Objections SustainedSubversive Essays on Evolution, Law & CulturePhillip E. Johnson
Objections Sustained is a collection of essays by UC Berkeley law professor Phillip Johnson, also the Program Advisor to Discovery Institute’s Center for Science and Culture. In the first half of the book, Johnson presents nine short chapters about Darwinists and Darwinism. Johnson first takes aim at the myth that science and religion occupy completely separate realms. This myth, formally approved for public consumption by the National Academy of Sciences, is refuted by famous proponents of Darwinism like Thomas H. Huxley, who viewed Darwinism as the antidote to letting the “Divine foot in the door.”
Johnson also recounts other fascinating anecdotes from the history of the evolution debate. In 1995, the National Association of Biology Teachers (NABT) formally adopted a definition of evolution, which left it “unsupervised,” implying that well, evolution was “unsupervised.” This anti-religious definition left evolution exposed as a theory charged with implications for religion. Protestations from religious scholars went unanswered, until Eugenie Scott charged in to save the day by convincing the NABT to revise its language. The word “unsupervised” was removed from the definition, but as Johnson observes, “nothing was changed.” Johnson also has his finger on the pulse of in-house debates among top Darwinists. Stephen Jay Gould and his punctuationalists are in a mud-slinging war with the ultra-Darwinists who follow Richard Dawkins. They can’t agree on how evolution happened, but they’re sure it did. Moreover, amidst their name-calling, they agree that words must be kept light lest they fuel the fire for creationist criticism.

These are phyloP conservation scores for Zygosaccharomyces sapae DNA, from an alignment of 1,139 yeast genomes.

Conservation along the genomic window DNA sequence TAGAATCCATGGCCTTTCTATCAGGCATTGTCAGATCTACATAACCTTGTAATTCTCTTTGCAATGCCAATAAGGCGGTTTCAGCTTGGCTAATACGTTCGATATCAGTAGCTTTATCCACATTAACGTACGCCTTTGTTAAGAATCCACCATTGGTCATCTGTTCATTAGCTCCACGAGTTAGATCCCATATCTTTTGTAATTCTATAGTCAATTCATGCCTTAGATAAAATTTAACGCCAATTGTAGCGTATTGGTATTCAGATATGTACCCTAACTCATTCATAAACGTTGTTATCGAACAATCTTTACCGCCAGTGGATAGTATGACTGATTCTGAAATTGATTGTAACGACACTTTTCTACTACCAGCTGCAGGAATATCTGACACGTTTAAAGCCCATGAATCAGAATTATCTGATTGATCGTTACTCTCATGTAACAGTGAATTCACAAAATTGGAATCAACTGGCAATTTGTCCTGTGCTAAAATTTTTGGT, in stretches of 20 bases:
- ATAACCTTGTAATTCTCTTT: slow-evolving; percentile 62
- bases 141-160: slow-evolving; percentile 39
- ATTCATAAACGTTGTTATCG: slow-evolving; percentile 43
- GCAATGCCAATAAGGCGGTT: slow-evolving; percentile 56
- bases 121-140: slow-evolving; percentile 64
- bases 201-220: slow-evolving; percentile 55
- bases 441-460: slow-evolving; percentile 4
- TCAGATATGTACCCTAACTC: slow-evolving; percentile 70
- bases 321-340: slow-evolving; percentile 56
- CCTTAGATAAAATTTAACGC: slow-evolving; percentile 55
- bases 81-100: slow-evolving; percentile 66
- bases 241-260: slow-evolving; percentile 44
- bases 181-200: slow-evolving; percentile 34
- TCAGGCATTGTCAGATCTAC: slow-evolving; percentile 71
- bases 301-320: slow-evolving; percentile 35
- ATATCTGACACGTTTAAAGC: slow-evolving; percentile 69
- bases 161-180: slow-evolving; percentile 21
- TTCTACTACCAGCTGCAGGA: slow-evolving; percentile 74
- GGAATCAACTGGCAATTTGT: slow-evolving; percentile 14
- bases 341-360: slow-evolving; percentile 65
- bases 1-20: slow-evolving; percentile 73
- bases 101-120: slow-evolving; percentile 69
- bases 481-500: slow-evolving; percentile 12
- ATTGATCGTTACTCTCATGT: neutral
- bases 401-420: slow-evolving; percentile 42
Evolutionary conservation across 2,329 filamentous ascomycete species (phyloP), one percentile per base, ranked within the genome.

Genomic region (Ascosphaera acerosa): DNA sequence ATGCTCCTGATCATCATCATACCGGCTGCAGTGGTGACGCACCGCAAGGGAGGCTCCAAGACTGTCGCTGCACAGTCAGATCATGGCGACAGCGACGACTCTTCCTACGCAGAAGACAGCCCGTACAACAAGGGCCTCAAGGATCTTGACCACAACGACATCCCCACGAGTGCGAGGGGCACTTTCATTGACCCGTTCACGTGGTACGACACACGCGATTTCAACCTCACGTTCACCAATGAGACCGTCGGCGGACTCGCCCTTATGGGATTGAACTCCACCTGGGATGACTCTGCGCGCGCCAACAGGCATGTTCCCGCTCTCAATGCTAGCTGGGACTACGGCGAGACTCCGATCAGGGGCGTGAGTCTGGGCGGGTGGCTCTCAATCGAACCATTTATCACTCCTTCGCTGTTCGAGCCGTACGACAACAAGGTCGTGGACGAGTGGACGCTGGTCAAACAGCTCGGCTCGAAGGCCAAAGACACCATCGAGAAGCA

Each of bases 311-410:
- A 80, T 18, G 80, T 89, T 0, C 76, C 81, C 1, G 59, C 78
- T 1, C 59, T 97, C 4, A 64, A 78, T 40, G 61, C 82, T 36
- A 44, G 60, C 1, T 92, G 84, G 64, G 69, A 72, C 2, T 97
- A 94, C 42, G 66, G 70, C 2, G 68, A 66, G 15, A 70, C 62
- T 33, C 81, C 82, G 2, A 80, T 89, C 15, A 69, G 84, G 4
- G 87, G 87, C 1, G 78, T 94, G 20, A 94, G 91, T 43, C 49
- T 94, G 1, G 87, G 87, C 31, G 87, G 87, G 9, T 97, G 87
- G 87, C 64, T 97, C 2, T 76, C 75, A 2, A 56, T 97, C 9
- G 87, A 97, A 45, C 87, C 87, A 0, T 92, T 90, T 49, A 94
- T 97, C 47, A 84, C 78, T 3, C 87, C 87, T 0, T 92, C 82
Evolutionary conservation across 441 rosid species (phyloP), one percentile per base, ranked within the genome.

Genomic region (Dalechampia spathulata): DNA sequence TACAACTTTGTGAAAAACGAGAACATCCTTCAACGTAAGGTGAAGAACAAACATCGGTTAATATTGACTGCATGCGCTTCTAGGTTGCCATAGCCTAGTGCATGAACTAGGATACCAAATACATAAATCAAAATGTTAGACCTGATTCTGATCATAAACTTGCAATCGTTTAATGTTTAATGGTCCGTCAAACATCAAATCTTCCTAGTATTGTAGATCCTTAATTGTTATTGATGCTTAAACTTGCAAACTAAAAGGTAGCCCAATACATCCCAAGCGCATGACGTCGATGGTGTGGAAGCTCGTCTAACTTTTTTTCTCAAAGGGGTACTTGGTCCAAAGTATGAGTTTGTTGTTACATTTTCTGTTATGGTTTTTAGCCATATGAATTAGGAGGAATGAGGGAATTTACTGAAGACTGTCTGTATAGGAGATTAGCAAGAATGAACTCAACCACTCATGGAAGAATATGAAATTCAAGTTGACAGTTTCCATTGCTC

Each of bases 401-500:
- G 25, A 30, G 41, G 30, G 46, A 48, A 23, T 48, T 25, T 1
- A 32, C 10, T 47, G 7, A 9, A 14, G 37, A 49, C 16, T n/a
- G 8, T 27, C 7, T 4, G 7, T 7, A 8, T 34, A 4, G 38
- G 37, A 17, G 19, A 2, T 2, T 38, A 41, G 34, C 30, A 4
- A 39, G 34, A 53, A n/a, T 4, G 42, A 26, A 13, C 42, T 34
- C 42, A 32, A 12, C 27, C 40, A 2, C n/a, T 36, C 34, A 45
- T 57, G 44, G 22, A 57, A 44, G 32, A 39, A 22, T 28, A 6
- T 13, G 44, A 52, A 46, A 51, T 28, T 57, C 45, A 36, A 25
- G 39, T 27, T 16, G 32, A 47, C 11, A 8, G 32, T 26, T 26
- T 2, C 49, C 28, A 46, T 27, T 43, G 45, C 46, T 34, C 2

The second half provides various essays on topics related to books, culture, and law. Johnson, who was a clerk for U.S. Supreme Court Justice Earl Warren, explains how Darwinism-based law is trying to make religion irrelevant to our culture by consigning faith to the realm of fantasy. The wit of professor Johnson is only outpaced by his experience, insight, and scholarship in this fascinating and diverse collection of short commentaries.